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Michigan Student Wins Top $250K Prize In Prestigious National Science Competition

LANSING – A Michigan student won the $250,000 top prize in the nation’s oldest and most prestigious science and math competition for high school seniors, an award that drew congratulations from State Superintendent Dr. Michael Rice today.

Neel MoudgalNeel Moudgal, 17, a Saline High School senior, was awarded the prize in the national 2023 Regeneron Science Talent Search.

Moudgal created a computer model that can rapidly and reliably predict the structure of RNA molecules solely with the use of easily accessible data. He believes that this model will make it easier to diagnose and treat certain diseases. Here’s a project overview, and he’s the author of an article on his work in Journal of Physical Chemistry A.

“This is a phenomenal academic achievement for Neel and is indicative of some of the great student talent we have in Michigan’s public schools,” Dr. Rice said. “Neel sets a wonderful example for students to reach higher and challenge themselves to excellence. We are proud of Neel and his accomplishment.”

A blueprint for all genetic information contained within an organism, DNA replicates and stores this information, while RNA converts it to a format used to build proteins. The coronavirus pandemic has thrown a spotlight on so-called messenger RNA or mRNA. Hundreds of millions of people worldwide have received mRNA vaccines that protect against severe COVID-19. Researchers hope to someday use such vaccines to treat cancer.

At Saline High School, Moudgal carries an unweighted grade point average (GPA) of 4.0 (4.71 weighted) and is taking University of Michigan classes in math and statistics through a dual-enrollment program. He plans to double-major in statistics and biophysics and, as for his career, wants to become an “MD-Ph.D. researcher.”

Son of Varsha and Vivek Moudgal, Neel captains the varsity quiz bowl team, is a second-degree black belt in Taekwondo, was a robotics team programmer from childhood through his sophomore year, and was a teacher’s assistant for children with special needs last year and over the summer.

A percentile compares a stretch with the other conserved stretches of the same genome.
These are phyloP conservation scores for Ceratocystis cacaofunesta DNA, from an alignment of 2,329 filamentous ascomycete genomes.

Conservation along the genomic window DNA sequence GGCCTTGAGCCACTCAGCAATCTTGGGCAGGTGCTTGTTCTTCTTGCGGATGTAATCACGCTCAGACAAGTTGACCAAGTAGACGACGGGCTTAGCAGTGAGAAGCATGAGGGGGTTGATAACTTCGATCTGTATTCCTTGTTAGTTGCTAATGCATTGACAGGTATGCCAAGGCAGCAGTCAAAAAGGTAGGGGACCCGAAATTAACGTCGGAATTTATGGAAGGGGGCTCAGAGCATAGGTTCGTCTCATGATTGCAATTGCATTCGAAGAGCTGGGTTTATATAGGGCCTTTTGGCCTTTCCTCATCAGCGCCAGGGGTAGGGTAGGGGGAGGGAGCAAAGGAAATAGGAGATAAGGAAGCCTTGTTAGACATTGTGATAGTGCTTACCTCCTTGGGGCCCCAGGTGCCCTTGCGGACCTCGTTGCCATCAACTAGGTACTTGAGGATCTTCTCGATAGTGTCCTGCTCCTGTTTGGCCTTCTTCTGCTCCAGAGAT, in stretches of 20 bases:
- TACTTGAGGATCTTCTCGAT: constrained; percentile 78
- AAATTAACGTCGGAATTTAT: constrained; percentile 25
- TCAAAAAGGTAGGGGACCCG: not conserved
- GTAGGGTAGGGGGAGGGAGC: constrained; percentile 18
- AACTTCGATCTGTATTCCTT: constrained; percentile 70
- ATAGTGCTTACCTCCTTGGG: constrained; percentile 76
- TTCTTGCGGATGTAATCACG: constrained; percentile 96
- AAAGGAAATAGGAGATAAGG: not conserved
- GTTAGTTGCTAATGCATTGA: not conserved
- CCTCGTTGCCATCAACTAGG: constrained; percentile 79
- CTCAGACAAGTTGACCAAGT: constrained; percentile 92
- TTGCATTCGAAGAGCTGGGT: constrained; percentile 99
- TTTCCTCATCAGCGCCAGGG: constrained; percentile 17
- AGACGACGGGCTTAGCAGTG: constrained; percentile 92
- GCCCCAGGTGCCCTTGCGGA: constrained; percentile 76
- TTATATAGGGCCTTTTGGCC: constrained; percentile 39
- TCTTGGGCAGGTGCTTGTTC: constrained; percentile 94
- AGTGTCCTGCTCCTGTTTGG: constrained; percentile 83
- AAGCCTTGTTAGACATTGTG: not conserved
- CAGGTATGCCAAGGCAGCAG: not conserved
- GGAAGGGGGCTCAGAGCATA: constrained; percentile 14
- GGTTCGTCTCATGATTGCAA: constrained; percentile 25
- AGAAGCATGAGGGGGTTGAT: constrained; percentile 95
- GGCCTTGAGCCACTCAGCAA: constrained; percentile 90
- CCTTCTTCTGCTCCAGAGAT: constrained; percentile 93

Collecting rocks and minerals since age 6 was an invaluable springboard for learning about chemistry, Moudgal said.

Now in its 82nd year, the Regeneron competition celebrates and rewards young scientists focused on a wide range of topics, from cancer research to climate change, to the space race, and more. Of 1,900 entrants, Moudgal was among 40 finalists honored in Washington, D.C. during a March 14 award ceremony livestreamed at

Moudgal recalled his surprise upon hearing he’d won the top prize.

“It was surreal,” he said. “I didn’t expect my name to be called. There were 40 finalists, and I got to know them. Everything was impressive. Everyone did an amazing job.”

More than $1.8 million was awarded to the finalists, who were evaluated based on their projects' scientific rigor, their exceptional problem-solving abilities, and their potential to become leaders in Science, Technology, Engineering, and Mathematics (STEM).

Second- and third-place prizes went to seniors in Virginia and California, respectively. Thirty finalists were awarded $25,000 each, according to Regeneron.

By providing a national stage to present new ideas and challenge old ways of thinking, the competition encourages and rewards a culture of idea sharing, critical thinking, and continuous improvement. It also serves as a catalyst for discovering sustainable solutions to the world's most pressing challenges. The judging panel considers how these research efforts, innovative thinking, and leadership qualities demonstrate the students' potential to become future leaders in critical STEM fields.

Many Regeneron alumni have gone on to world-changing careers in STEM fields, with some earning the most esteemed honors in science and math, including the Nobel Prize, National Medal of Science, and MacArthur Foundation Fellowships.

For more information on Regeneron, visit: